Fitch’s SRM is the agency’s proprietary multiple regression rating model that employs 18 variables based on three-year centred averages, including one year of forecasts, to produce a score equivalent to a LT FC IDR. Fitch’s QO is a forward-looking qualitative framework designed to allow for adjustment to the SRM output to assign the final rating, reflecting factors within our criteria that are not fully quantifiable and/or not fully reflected in the SRM.


International scale credit ratings of Sovereigns, Public Finance and Infrastructure issuers have a best-case rating upgrade scenario (defined as the 99th percentile of rating transitions, measured in a positive direction) of three notches over a three-year rating horizon; and a worst-case rating downgrade scenario (defined as the 99th percentile of rating transitions, measured in a negative direction) of three notches over three years. The complete span of best- and worst-case scenario credit ratings for all rating categories ranges from ‘AAA’ to ‘D’. Best- and worst-case scenario credit ratings are based on historical performance. For more information about the methodology used to determine sector-specific best- and worst-case scenario credit ratings, visit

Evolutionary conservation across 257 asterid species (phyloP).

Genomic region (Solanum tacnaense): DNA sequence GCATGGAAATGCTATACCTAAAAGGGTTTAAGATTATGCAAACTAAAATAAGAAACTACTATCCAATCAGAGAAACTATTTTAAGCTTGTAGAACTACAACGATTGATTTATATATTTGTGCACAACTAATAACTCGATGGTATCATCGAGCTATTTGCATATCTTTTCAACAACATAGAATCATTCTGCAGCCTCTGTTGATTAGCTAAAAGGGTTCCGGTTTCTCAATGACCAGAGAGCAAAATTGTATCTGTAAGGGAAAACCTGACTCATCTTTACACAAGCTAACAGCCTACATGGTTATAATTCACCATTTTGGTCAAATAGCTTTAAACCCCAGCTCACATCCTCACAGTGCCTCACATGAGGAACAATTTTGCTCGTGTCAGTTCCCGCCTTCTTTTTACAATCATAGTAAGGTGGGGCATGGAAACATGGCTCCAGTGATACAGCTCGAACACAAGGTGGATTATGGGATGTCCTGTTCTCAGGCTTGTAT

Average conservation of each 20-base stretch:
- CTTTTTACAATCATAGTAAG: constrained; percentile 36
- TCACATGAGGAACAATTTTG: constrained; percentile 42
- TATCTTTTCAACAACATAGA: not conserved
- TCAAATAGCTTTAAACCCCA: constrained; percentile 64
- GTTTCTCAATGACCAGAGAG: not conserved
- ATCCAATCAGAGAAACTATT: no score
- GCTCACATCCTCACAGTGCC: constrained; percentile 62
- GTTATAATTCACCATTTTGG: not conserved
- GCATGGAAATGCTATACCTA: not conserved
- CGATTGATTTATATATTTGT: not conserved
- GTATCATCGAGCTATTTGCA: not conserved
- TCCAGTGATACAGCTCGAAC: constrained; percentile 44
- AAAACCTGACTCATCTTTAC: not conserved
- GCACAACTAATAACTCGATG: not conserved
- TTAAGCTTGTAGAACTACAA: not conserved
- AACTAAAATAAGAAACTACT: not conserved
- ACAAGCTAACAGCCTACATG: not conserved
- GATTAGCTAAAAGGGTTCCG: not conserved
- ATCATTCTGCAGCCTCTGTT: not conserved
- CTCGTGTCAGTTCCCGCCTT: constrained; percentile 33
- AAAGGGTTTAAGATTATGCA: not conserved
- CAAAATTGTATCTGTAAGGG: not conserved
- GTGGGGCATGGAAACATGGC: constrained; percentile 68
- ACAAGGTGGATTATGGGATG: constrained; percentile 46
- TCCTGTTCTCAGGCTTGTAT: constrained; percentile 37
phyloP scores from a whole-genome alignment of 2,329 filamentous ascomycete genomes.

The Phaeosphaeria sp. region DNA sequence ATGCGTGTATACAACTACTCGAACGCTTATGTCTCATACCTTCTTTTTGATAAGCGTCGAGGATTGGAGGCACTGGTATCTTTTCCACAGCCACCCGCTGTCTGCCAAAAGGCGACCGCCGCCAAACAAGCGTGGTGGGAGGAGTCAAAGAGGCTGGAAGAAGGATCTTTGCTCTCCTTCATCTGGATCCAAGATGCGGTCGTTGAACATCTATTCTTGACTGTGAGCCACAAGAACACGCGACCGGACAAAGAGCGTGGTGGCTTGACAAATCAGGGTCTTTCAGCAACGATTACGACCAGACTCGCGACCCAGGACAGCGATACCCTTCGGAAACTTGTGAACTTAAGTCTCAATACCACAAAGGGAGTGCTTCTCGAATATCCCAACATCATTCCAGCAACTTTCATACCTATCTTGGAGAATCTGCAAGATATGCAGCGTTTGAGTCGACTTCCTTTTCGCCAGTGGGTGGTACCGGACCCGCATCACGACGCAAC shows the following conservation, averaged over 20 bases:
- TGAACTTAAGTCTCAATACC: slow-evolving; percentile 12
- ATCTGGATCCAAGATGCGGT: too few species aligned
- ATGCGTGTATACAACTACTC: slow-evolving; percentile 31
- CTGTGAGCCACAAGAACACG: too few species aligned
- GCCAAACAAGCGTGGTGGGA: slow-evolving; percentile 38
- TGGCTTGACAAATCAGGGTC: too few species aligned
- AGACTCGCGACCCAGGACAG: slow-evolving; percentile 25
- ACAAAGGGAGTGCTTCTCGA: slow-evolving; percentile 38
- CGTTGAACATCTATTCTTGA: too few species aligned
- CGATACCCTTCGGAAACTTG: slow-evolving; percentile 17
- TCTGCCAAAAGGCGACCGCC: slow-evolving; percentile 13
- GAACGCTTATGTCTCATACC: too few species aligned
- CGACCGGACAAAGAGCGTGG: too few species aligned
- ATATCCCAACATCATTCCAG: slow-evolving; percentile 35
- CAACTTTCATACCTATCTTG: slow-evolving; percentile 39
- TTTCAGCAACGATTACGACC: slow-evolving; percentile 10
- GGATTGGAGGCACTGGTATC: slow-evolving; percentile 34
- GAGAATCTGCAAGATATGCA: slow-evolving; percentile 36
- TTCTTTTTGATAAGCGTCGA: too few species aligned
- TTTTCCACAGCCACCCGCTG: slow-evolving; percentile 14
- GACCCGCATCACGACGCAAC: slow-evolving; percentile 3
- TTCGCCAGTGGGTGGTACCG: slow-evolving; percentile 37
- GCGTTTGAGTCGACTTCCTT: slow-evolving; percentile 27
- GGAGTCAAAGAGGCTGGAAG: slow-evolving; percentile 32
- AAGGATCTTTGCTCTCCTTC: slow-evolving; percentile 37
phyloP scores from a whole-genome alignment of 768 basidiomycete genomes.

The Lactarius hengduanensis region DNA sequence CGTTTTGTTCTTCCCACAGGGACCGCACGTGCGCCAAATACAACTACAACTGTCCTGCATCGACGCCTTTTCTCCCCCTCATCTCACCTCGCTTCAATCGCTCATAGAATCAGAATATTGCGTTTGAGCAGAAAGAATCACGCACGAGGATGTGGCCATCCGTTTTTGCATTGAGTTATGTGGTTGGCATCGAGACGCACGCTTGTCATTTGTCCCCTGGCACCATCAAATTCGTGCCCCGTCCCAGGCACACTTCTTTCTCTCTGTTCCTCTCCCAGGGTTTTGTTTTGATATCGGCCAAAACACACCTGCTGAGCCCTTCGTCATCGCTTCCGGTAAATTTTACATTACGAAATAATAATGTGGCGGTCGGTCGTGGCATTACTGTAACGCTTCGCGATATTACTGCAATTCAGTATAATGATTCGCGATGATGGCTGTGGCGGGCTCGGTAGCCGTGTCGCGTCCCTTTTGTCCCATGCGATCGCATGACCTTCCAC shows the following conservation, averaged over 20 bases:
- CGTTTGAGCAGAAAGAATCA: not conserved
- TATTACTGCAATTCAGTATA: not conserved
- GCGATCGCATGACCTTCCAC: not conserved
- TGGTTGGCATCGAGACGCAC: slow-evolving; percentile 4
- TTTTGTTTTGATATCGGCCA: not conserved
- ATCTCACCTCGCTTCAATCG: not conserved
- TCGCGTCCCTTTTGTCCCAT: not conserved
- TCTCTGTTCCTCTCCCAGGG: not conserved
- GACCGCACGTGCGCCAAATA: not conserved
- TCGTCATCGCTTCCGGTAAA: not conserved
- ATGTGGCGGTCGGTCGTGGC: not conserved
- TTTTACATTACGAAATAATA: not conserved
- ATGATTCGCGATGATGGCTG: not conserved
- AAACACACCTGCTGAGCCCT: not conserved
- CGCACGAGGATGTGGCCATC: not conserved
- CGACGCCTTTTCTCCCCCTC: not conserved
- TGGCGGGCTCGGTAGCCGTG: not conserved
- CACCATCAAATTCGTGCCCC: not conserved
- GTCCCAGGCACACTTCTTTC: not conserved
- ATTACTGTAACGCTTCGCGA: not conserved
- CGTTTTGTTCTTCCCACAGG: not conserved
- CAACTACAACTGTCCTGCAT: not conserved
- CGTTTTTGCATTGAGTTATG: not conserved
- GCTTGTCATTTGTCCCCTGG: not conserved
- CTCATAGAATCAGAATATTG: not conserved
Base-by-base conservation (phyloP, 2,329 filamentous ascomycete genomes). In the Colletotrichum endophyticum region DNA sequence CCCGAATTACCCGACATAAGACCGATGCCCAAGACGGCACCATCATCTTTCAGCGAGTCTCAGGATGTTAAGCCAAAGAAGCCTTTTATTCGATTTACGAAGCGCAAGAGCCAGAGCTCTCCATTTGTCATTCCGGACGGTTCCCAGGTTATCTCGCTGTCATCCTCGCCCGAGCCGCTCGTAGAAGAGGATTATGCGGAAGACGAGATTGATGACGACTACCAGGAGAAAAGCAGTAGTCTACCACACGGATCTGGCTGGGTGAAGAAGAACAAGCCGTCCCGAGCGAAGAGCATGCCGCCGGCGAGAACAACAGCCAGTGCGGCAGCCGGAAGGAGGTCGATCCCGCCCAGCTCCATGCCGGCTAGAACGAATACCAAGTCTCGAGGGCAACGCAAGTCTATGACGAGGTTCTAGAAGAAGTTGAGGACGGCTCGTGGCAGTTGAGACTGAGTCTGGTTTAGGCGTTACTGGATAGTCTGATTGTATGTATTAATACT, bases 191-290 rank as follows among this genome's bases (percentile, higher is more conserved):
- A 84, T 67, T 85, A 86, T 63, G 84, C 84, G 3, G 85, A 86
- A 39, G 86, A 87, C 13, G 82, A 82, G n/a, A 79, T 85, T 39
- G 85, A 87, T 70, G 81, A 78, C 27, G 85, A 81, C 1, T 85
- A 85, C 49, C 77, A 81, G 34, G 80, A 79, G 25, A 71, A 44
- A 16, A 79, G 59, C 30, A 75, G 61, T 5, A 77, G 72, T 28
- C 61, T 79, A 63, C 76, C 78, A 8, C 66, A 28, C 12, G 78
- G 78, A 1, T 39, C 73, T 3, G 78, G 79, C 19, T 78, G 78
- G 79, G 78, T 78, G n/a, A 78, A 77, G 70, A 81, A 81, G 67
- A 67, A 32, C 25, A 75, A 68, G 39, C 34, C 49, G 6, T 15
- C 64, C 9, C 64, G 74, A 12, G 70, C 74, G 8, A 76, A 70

The principal sources of information used in the analysis are described in the Applicable Criteria.


The UK has an ESG Relevance Score of ‘5[+]’ for Political Stability and Rights as World Bank Governance Indicators have the highest weight in Fitch’s SRM and are therefore highly relevant to the rating and a key rating driver with a high weight. As the UK has a percentile rank above 50 for the respective Governance Indicator, this has a positive impact on the credit profile.